WASHINGTON Contracts to buy previously owned U.S. homes fell for the third straight month in August but fewer Americans filed new claims for jobless benefits last week, giving conflicting signals on the health of the economy.
Another economic report on Thursday showed a worrisome decline in consumer prices during the second quarter.
Together, the data offers a challenge for the Federal Reserve, which wants to see more evidence that the U.S. economy is gaining momentum before it scales back a bond-buying stimulus program.
The Fed last week flagged a rise in interest rates as a threat to the economy, and also said that employment and inflation remain too weak.
The National Association of Realtors said its Pending Homes Sales Index, based on contracts signed last month, decreased 1.6 percent last month.
The decline, which was steeper than economists had expected, was the latest sign that a sharp rise in mortgage rates have put a significant dent in the U.S. housing market recovery.
"The housing market is not rolling over, but it does seem to be losing steam," said Ian Shepherdson, an economist at Pantheon Macroeconomics in White Plains, New York.
Mortgage rates have shot up since May and pushed potential home buyers out of the market, which is still smarting from the 2007-09 recession. Contracts fell across most of the country in August, with gains only in the Northeast.
At the same time, labor market data was more positive.
Initial claims for state unemployment benefits dropped 5,000 last week to a seasonally adjusted 305,000, the Labor Department said.
The drop in claims could bode well for employers adding workers to their payrolls and sooth some of the Fed's concerns.
"Claims are signaling further acceleration in payrolls gains," said Jim O'Sullivan, an economist at High Frequency Economics in Valhalla, New York.
Economists polled by Reuters had expected the number of new claims to rise last week, and the decline fueled gains in stock prices and yields on U.S. government debt.
The reading gives a clearer view of the labor market's health after an update in government computer systems in California and Nevada earlier this month threw claims data into disarray.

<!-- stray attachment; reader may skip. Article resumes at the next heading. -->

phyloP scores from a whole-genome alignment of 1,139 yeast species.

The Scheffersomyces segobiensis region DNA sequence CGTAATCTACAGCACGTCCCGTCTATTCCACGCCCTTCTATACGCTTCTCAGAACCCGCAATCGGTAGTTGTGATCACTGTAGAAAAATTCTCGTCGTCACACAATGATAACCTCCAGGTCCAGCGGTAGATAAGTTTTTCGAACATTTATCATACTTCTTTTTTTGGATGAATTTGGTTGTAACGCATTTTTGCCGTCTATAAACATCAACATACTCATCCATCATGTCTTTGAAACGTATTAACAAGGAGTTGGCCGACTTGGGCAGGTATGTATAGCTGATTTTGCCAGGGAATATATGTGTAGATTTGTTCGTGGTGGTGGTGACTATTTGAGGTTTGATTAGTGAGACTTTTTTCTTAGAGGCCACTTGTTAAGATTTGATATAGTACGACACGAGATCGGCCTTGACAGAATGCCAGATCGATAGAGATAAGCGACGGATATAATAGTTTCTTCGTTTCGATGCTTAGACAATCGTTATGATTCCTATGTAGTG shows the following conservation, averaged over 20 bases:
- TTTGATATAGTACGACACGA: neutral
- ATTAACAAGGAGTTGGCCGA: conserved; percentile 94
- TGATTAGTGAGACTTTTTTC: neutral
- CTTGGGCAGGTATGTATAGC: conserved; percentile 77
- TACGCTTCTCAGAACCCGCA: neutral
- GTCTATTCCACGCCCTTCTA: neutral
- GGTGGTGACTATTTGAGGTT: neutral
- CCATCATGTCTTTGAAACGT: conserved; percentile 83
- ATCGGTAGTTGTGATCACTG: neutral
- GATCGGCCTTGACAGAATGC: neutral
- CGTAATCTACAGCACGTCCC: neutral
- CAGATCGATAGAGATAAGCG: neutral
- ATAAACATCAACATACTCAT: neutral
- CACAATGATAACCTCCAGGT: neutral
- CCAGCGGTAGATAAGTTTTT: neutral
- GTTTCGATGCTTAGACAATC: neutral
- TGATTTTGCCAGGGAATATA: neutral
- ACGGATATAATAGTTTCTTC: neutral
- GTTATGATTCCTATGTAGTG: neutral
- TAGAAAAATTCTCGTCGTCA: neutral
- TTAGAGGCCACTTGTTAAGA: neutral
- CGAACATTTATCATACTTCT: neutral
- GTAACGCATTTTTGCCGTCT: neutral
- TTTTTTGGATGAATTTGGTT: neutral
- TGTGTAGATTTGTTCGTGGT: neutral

The updates created a backlog in unprocessed claims that had been distorting the data, but a Labor Department analyst said both states had reported they had caught up in counting new filings.
The four-week average of new claims, which smoothes out weekly volatility, fell 7,000 to 308,000, the lowest level since June 2007.
Despite these gains, a lot of slack appears to remain in the labor market, a factor that continues to weigh on consumer spending.
The Commerce Department said prices for goods and services purchased by U.S. households fell in the second quarter for the first time in four years.
That is worrisome because it suggests demand in the economy is so weak that businesses have little leverage to raise prices. Bernanke has said the Fed doesn't want to end its bond-buying stimulus program until inflation begins to trend higher.
It was the first decline since the first quarter of 2009, which were some of the darkest days of the 2007-09 recession.
Even stripping out volatile food and energy costs, prices rose at only a 0.6 percent rate, also the weakest reading for this so-called core category since early 2009.
"The (price) data therefore look likely to further dissuade policymakers that the economy is ready to withstand any tapering of the Fed asset purchases program," said Chris Williamson, an economist at Markit.
Gains in corporate profits also appear to have downshifted. After rising 7 percent in 2012, after-tax profits fell in the first quarter and rose a downwardly revised 3.3 percent in the second, the Commerce Department said.
The same report showed the government holding unchanged its estimate for growth in gross domestic product, a measure of all the goods and services produced in the economy, which expanded at a 2.5 percent annual rate between April and June.
(Reporting by Jason Lange and Margaret Chadbourn; Editing by Andrea Ricci and Chizu Nomiyama)